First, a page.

Phylogenetic placement of the enigmatic worm-like Rhodopemorpha slugs as basal Heterobranchia

Nerida G. Wilson, Katharina M. Joerger, Bastian Brenzinger, Michael Schroedl

Research output: Contribution to journalArticle


Rhodopemorphs are small, interstitial or psammobiotic heterobranch slugs, which have been troubling to place phylogenetically. Their small size and habit of living in or among sediment have led to a correlated reduction and simplification of morphology, and consequently to contradictory phylogenetic signal from anatomical features. When morphological data have previously been used to generate phylogenetic hypotheses, these were vulnerable to the effects of homoplasy. We collected multiple species of Rhodope, along with another rhodopemorph genus Helminthope, to produce DNA sequence data for the first time to test their monophyly. We sequenced mitochondrial and nuclear genes, and analysed the data under maximum likelihood and Bayesian inference. By analysing these data in a broader heterobranch dataset, we also examined the placement of Rhodopemorpha within Heterobranchia. Despite rhodopemorphs showing aspects of a euthyneurous (and pentaganglionate) condition, their placement in a molecular phylogeny occurs outside the taxon defined by this term (i.e. Euthyneura = Pentaganglionata). Instead, model-based inferences placed rhodopemorphs among basal heterobranch taxa, usually as a clade sister to a shelled group (Murchisonellidae) that was recently removed from the Pyramidelloidea. The Rhodopemorpha + Murchisonellidae clade is herein termed Allomorpha. Three-dimensional reconstruction methods have elucidated potential morphological homologies for Rhodopemorpha and comparisons with Murchisonellidae have also uncovered morphological support for this placement. Thus, we consider the phylogenetic placement of Rhodopemorpha solved, although relationships among lower Heterobranchia lineages remain challenging.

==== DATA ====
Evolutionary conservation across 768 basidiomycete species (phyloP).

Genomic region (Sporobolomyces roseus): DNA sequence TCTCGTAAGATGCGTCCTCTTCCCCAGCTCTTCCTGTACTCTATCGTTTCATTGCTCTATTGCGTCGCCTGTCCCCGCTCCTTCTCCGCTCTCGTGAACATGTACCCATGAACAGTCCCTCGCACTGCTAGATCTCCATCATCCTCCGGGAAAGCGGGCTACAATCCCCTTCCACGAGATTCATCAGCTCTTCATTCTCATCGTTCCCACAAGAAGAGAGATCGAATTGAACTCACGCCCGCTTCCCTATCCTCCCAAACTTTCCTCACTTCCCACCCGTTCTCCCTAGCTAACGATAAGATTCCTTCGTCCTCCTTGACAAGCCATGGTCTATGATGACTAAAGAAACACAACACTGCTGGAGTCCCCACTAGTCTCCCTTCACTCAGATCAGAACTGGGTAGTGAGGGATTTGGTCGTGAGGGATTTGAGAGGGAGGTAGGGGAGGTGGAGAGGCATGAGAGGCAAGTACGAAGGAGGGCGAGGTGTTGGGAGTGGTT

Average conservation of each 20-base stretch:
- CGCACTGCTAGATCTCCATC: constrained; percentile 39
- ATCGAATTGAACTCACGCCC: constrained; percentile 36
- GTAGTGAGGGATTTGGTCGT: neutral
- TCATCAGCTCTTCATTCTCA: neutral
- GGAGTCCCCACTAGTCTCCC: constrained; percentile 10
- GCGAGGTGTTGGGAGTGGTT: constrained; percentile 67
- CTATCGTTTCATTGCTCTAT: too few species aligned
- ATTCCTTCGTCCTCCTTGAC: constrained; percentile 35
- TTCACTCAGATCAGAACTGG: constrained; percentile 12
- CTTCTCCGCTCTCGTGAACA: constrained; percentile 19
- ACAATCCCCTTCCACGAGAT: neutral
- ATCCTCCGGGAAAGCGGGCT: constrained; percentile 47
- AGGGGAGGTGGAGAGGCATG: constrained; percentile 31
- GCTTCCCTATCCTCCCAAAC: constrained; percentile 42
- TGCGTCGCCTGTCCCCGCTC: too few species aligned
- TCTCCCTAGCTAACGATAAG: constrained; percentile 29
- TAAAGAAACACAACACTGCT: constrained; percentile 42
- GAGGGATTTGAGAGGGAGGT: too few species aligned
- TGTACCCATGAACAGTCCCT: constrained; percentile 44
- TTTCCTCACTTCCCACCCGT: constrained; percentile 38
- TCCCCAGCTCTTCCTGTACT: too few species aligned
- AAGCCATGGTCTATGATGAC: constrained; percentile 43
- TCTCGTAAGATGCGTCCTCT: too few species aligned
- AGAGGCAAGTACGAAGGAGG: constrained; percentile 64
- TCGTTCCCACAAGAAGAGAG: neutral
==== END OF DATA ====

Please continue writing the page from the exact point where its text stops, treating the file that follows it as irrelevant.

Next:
Original languageEnglish
Pages (from-to)399-408
Number of pages10
JournalJournal of Molluscan Studies
Publication statusPublished - Nov 2017

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